'I just come out at every race swinging': Simon Clarke achieves childhood dream with Tour de France stage win after winter of contract fears

Australian was without a team coming into the season

Simon Clarke
(Image credit: Getty Images)

In an incredible day of drama at the Tour de France stage five, the emotion was on display at the finish line. Simon Clarke (Israel-PremierTech) won a frenetic sprint ahead of Taco van der Hoorn (Intermarché–Wanty–Gobert Matériaux) and Edvald Boasson Hagen (TotalEnergies) to secure his first-ever Tour de France stage win.

The Australian rider had endured a winter of not knowing whether he would have a team for the 2022 season. Clarke was part of the Team-Qhubeka setup when they left the World Tour and didn’t know whether a contract would come from elsewhere. 

“He’s half-man half Jack Russell! He’s a terrier!” said Robbie McEwen in his race hilariously accurate analysis on Eurosport.

Following the race, an emotional Clarke said: “Yeah, after the winter I had no team to then have Israel ring me up and say yes, we’ll give you that chance. It just gave me such a reality check to make the most of every opportunity you know. I think you’ll have seen already that I just come out at every race swinging, I try to make the most of every opportunity.” 

Clarke added: “It was a long sprint. I just said to myself you just have to not panic and be as cold as you can." 

Dissecting the race, he expained: "Even when Powless [who moved up 23 places on the general standings after the stage] attacked… he got a gap and I thought maybe that’s the move, but fortunately Edvald decided to chase him down and I managed to slipstream him and bide for some time. 

"Then Taco came over, already at 350, and I thought now is my chance. I let him pass and went behind him, waited and waited, and went for the line at the last minute," the soon-to-be 36-year-old said,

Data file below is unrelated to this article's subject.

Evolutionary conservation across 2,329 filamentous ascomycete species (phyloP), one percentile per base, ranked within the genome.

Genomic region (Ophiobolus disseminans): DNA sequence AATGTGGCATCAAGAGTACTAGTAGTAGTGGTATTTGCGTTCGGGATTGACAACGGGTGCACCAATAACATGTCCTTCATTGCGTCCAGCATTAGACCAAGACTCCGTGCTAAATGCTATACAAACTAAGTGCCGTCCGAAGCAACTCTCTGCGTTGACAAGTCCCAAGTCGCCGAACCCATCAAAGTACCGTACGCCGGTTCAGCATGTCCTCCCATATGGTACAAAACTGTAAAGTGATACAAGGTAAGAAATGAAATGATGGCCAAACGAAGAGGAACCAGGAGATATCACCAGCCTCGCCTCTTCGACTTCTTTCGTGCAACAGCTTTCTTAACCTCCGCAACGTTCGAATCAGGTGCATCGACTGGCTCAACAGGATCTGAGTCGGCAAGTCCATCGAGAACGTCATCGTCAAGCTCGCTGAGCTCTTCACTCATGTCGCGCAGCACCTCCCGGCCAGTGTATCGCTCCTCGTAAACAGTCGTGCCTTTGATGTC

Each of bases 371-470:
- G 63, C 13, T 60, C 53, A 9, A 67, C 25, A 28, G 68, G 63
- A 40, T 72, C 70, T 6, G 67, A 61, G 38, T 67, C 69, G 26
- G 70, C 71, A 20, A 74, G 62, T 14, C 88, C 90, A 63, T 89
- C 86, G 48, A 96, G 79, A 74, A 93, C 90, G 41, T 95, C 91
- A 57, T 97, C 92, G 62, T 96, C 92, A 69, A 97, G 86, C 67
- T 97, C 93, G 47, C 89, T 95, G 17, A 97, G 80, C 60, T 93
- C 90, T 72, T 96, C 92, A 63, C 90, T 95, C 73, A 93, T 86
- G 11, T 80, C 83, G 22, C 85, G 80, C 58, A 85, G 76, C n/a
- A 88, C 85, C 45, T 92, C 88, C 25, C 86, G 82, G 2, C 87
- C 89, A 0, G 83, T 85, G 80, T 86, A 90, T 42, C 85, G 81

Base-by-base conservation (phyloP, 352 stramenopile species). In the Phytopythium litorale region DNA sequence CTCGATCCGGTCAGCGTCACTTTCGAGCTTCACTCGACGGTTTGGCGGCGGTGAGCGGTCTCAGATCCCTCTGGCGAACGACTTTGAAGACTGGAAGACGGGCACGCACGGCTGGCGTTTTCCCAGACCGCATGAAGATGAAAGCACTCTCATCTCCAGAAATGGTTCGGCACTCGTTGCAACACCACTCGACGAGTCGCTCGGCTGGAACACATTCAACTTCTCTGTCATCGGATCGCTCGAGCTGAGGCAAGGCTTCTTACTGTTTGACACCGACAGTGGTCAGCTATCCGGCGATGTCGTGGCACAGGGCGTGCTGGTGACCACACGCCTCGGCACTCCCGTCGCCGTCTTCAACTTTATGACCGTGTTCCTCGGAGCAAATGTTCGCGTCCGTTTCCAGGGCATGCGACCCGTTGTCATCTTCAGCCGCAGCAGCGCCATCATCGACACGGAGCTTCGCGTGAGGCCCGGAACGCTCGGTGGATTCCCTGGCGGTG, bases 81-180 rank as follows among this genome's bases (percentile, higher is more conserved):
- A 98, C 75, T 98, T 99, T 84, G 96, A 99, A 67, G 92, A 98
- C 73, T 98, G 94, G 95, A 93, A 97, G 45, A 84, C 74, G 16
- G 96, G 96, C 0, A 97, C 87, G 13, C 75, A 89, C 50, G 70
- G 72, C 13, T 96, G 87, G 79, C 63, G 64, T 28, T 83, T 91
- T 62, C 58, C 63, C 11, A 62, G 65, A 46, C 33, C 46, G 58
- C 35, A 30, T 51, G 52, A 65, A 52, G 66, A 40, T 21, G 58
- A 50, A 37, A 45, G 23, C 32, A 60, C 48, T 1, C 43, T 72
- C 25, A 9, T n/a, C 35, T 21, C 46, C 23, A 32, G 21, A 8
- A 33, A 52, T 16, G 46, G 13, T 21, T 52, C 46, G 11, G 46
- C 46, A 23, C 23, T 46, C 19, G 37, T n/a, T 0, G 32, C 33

Clarke knew that behind them, chaos was unfolding. Tadej Pogačar (UAE Team Emirates) and Jasper Stuyven (Trek-Segafredo) were hot in pursuit and the Aussie feared they would be caught. 

Commenting on the race dynamics, he told reporters: “We had info that they had a gap, but as we’ve seen in many Roubaix editions, in the final KMs of Roubaix it’s very difficult to close the gap, even a 10-15 second gap in such a challenging stage. I had info they were coming, but they were going to have to ride super fast. Fortunately, we had enough to go to the line.” 

Simon Clarke

(Image credit: Getty Images)

Behind the breakaway, it was looking to be a day full of disaster for Jumbo-Visma. 24 hours previously Wout Van Aert (Jumbo-Visma) had stormed to victory but today their gains were rapidly slipping. 

Earlier on in the stage Jonas Vingegaard suffered a mechanical and after two bike changes, struggled to get back in touch with the main field. Meanwhile further ahead, disaster struck for  Primož Roglič as a hay bale slipped from the side of the road bringing him down along with Caleb Ewan (Lotto-Soudal). 

In the dramatic finale, Wout Van Aert managed to pull Vingegaard back into contention ensuring Jumbo-Visma kept two riders inside the top 10 overall. But Primož Roglič was nowhere to be seen and reportedly suffered a dislocated shoulder in the incident. 

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